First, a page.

Tuesday, August 16, 2016


Mergers are usually good for the merging companies to eliminate duplicate corporate functions such as payroll administration and researching on similar subjects.

The company being acquired usually has huge appreciation. I have a screen to search for the potential candidates. The Early Recovery (a phase of the market cycle defined by me) has more of these candidates. Big companies know their values and see good values when these stocks have been beaten in the market.

Then I do an intangible analysis on items that are not available in the financial statements and/or cannot be quantified. They are patents, technologies, research staffs, customer base, brand name, barriers to entry, distribution channels, competition, product cycle, management, pension obligations…

In 2003 I bought stock of a software company that was acquired by IBM profiting more than double. In the 2008 cycle, I bought ALU at $1 and sold it briefly at 40% profit. I expected Cisco would acquire it but it did not. In two years it was acquired by another competitor for more than $3. I need patience. ALU had a lot of patents.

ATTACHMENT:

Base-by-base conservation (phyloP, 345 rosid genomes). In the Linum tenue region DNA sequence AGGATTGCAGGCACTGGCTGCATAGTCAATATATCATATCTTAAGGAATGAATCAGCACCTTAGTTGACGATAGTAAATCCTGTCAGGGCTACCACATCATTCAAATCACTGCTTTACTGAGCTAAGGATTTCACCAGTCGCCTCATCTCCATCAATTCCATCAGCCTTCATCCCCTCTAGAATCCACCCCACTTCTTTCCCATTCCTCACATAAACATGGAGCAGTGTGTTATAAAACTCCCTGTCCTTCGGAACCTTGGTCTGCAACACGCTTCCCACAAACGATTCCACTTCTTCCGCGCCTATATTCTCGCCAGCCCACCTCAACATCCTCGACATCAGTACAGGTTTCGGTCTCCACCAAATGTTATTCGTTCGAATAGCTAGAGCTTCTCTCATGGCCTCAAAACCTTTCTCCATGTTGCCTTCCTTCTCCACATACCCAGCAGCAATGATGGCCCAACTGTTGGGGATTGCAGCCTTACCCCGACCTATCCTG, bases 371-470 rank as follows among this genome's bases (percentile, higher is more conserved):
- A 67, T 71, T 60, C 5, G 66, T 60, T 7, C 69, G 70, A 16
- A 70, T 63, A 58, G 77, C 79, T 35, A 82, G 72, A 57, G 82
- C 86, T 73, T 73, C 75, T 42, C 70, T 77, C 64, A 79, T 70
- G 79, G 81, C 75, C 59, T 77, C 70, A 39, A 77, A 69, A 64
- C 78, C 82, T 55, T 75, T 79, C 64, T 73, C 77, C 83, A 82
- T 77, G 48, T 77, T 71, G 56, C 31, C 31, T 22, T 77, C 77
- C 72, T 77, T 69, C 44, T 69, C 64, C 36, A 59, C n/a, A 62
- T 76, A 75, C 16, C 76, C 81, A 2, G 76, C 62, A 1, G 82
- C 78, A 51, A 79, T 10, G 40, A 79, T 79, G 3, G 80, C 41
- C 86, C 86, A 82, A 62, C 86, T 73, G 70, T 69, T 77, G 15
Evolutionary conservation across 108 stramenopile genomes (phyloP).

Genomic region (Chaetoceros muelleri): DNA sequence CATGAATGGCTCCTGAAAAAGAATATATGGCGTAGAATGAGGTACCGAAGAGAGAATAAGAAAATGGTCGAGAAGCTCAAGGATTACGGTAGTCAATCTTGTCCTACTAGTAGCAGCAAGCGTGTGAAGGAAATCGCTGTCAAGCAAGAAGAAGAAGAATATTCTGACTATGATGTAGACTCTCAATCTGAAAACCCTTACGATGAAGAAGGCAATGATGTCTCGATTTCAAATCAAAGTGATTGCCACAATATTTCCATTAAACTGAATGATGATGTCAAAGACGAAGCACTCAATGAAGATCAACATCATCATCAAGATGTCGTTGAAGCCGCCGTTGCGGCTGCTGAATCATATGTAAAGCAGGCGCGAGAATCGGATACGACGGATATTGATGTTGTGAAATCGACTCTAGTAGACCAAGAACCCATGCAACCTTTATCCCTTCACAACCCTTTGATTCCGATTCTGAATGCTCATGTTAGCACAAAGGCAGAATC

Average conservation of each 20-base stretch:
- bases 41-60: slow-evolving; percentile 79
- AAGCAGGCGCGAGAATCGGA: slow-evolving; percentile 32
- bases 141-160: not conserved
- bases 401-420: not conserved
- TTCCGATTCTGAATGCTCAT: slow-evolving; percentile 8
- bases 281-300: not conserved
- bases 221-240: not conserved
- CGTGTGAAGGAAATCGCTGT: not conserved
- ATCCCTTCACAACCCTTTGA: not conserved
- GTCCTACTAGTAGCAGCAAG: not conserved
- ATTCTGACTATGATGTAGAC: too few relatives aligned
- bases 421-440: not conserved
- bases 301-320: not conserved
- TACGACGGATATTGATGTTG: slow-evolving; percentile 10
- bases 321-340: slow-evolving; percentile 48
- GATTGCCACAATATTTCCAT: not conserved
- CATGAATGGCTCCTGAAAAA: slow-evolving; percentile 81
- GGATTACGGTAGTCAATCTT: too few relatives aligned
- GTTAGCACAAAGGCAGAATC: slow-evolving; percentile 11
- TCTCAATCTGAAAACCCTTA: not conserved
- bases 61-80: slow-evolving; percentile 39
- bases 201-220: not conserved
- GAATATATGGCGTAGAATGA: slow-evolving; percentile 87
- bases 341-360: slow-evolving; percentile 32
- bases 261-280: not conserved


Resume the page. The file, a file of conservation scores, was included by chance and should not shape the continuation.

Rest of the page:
The company going to be acquired tries to make the financial statements very rosy. A Chinese company tricked Caterpillar to acquire it and Caterpillar lost huge in this deal. Even big company can be fooled. It happens every day for buying small businesses. One simple trick is asking their friends buying the services on the first few months after the business has been sold. 

However, the record mergers in 2015 may not be good for the companies involved judging from history. When two losing companies merge, there will be two losers in most cases.

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